Here is a nice sampling of macarons “drying” before going in the oven, some shells baked and ready to fill and a few packaged lemon and raspberry macarons gifted to me by Katie. They didn’t last very long…








Here’s a shot of the macaron shells getting filled with chocolate ganache. Mmmmm








Now you are ready to go. Enjoy and thank you so much, Katie, for the amazing day we spent together and all the great lessons you taught us with regards to the beautiful art of making macarons! Follow Katie at KBRs Kitchen on Facebook for updates on what she’s cooking.*

Tuesday's Treat: Coconut Macarons with Chocolate Ganache {via KBR's Kitchen}
  • ⅔ cup ground almonds (aka almond flour, almond meal)
  • ⅔ cup powdered sugar
  • 2 egg whites
  • +
  • ⅔ cup granulated sugar
  • 2 TB water
  • 2 egg whites
  • +
  • Unsweetened shredded coconut flakes (often found in organic section of grocery stores)
  • ¾ cup chocolate
  • ¾ cup heavy cream
  1. Preheat your oven to 325 degrees F (please note that oven temperatures vary and that for your oven many different factors will affect the outcome of the macarons. You may need to experiment a bit with rack positioning and temperature before achieving a perfect macaron).
  2. Place Silpats or parchment paper on 3 half sheet sized baking pans and place a plain, round pastry tip with not too large of an opening (about ¼ inch) in a pastry bag.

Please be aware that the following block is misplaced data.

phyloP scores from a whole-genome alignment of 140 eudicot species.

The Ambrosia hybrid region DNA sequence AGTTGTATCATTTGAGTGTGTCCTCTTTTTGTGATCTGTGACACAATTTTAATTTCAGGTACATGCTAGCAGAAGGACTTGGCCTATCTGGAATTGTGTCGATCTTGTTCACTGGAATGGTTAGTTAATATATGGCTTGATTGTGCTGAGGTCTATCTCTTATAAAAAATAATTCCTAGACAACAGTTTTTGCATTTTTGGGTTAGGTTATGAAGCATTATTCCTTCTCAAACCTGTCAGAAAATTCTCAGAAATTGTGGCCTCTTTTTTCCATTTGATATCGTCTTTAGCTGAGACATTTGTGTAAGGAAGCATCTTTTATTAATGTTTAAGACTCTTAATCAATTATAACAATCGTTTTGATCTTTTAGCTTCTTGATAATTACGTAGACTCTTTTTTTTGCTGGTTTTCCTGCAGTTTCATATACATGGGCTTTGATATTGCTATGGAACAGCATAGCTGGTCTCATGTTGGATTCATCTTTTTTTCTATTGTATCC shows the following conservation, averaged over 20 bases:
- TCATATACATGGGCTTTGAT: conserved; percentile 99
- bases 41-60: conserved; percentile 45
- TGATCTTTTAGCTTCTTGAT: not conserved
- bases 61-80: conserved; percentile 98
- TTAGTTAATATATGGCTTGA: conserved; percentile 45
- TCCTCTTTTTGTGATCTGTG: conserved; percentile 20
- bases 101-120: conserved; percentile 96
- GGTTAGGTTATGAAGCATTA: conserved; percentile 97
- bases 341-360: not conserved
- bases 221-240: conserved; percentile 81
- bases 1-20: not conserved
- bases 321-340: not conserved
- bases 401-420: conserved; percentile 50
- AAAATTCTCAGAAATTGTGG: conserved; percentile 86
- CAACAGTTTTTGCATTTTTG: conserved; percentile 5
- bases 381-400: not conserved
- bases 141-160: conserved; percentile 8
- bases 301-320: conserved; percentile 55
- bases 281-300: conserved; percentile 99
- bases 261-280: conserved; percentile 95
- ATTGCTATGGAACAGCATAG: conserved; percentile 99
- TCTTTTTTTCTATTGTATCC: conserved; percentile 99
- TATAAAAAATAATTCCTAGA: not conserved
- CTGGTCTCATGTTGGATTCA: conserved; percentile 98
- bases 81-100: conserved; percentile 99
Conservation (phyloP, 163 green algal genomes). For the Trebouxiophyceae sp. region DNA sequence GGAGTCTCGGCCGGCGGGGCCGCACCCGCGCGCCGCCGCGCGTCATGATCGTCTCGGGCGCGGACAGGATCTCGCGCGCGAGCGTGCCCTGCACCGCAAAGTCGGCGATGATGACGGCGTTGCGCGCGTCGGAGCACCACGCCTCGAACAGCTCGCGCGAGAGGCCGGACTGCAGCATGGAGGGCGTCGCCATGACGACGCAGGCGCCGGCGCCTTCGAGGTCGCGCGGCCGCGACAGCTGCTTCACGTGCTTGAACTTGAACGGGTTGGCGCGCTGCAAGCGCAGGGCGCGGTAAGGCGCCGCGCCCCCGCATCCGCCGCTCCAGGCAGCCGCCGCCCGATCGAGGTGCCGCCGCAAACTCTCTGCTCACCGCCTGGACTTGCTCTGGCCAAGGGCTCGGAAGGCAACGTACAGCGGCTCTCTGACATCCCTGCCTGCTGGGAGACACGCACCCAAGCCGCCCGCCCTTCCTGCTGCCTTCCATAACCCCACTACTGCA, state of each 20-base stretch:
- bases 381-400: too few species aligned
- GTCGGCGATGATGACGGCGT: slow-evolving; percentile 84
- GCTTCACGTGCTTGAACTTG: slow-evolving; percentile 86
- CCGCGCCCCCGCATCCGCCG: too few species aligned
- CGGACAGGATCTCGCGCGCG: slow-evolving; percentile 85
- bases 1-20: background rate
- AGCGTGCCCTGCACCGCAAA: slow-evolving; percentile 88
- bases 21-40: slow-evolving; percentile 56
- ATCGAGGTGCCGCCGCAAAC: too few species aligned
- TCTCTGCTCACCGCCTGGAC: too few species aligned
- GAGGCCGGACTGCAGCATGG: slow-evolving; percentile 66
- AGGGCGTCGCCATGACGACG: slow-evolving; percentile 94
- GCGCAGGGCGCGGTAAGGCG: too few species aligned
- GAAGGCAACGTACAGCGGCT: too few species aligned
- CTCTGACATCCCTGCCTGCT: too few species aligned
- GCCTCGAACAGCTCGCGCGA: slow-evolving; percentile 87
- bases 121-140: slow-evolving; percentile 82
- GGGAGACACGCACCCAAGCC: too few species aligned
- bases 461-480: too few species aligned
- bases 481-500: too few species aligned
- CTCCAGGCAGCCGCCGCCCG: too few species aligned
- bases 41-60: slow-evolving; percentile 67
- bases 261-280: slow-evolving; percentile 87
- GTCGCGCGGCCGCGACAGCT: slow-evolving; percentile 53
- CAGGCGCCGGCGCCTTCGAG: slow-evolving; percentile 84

3. Sift together the ground almonds and powdered sugar in a bowl.
  4. In a separate bowl, mix together the two egg whites a bit (just until combined, not frothy) and pour on top of the almond/sugar mixture. Set aside.
  5. Measure the additional two egg whites into the bowl of an electric mixer fitted with the whisk attachment. Turn the mixture onto a medium/low speed (4 on a Kitchen Aid).
  6. Measure the granulated sugar and water into a small pot. Mix until combined and place over high heat (do not mix or stir while it is on the heat). Using a candy thermometer, bring the water/sugar mixture to soft ball stage, about 234 degrees F.
  7. When you see the thermometer reach about 215 degrees F, increase the speed of your mixture (to 6 on a Kitchen Aid) for about 1 minute and then increase the speed again (to 8 on a Kitchen Aid). It is important to note that the mixer needs to be on 8 (a high speed but not the highest) before the sugar reaches 234 degrees F.
  8. Once the sugar reaches 234 degrees F (soft ball stage), immediately pull it off of the heat and slowly stream it into the mixing egg whites to make an Italian meringue. Keep the mixer at the high speed until the meringue cools in temperature and reaches a very hard soft peak (not quite hard peaks, not quite soft, a bit in between).